Features of the breed
History of Origin
The origins of the Scottish Deerhound are lost in the mists of the Highlands. For centuries they have been known as Irish Wolf Dogs, Scottish Greyhounds, Roughhounds, and Highland Deerhounds. It is unknown whether they were originally used for hunting wolves and then converted to hunt big Highlands deer, but we know that they were used as early as the 16th century to hunt and kill deer. Hounds were highly valued for their courage and gentle dignity.
By 1769 the breed was in a terrible state. In the 1820s, Archibald and Duncan MacNeil made efforts to restore the breed to its original glory. The breed also made its way to America. During World War I, the breed’s numbers fell again when many large estates in Scotland and England were destroyed. The Scottish Deerhound once again became a rare breed enjoyed by only a few.
Today the Scottish Deerhound is still a rather unusual breed, appreciated by those who love greyhounds or are interested because of its Scottish origin, but more and more people are learning that it is a versatile breed and an exceptional dog in every respect. Today, the Scottish Deerhound ranks 135th among the 155 breeds and varieties registered by the American Kennel Club.
Appearance: height, weight, fur, color
The Scottish Deerhound closely resembles the Greyhound in outline, but it is much larger and sturdier. Its coarse, shaggy coat, created as a result of adaptation to its homeland’s harsh climate, is its second main distinguishing feature. The combination of its long legs, huge chest, and strong backbone reflects a unique combination of strength and speed, and it’s not hard to imagine how a much larger deer could be knocked down.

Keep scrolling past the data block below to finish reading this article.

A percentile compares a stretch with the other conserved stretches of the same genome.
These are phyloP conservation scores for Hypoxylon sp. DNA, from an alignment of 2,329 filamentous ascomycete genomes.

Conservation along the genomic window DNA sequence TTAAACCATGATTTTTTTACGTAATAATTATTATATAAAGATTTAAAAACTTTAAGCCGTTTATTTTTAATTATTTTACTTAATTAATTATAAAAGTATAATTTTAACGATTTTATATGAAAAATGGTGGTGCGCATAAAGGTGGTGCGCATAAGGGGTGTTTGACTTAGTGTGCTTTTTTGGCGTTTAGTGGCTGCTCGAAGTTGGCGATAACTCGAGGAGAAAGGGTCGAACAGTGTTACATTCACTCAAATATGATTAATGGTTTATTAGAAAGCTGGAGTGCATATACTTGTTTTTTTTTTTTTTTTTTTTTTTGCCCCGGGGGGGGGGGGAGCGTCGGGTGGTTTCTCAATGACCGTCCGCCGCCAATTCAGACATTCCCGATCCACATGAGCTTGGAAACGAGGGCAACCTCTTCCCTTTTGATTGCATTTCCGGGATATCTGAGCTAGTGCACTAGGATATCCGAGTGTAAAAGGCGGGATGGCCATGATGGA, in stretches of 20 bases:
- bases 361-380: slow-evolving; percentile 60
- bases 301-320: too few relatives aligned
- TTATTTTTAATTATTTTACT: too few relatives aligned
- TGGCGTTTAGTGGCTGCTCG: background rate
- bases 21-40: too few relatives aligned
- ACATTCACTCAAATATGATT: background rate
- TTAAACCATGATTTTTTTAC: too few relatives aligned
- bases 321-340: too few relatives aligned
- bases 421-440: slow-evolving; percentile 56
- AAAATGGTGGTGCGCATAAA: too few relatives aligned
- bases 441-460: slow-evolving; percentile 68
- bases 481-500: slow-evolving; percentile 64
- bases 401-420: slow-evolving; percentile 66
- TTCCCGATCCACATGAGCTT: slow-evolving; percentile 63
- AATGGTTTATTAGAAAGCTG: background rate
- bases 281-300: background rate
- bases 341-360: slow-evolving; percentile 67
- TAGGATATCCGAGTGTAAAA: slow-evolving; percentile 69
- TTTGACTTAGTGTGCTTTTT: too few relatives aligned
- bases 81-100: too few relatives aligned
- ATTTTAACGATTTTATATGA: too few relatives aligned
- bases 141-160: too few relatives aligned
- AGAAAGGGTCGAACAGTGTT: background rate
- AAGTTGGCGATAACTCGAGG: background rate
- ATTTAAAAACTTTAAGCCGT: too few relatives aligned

Its flat, long head has a slight rise to the crown just above the eyes but then smoothly descends to the muzzle without stopping. The muzzle itself is tapered and quite graceful, despite its mass. He has strong jaws and a perfect scissor bite, and his face is covered with relatively long, silky hair that forms a thick mustache. His eyes have black eyelids and are brown, and have a soft appearance.
The front paws of the Deerhound are fairly upright but should not be straight. The lower limbs are broad, with strong bones. The hind limbs have slightly more angulation in the knees, again with heavy bones. Well-developed lumbar musculature. The coat is shaggy, unkempt. Longer fringes on the back of the limbs are found in most dogs. The color of the coat can be different: gray-blue, tiger, yellow or sandy red.
The Scottish Deerhound can best be described as chivalrous. He is gentle but strong, sensitive but brave. Loyal, devoted, quiet, and watchful are all terms that apply to this dog. He is courageous in the face of danger but never aggressive.
Of course, these characteristics don’t just appear. Temperament is influenced by many factors, including heredity, training, and socialization. Puppies with good temperaments are curious and playful, ready to approach people.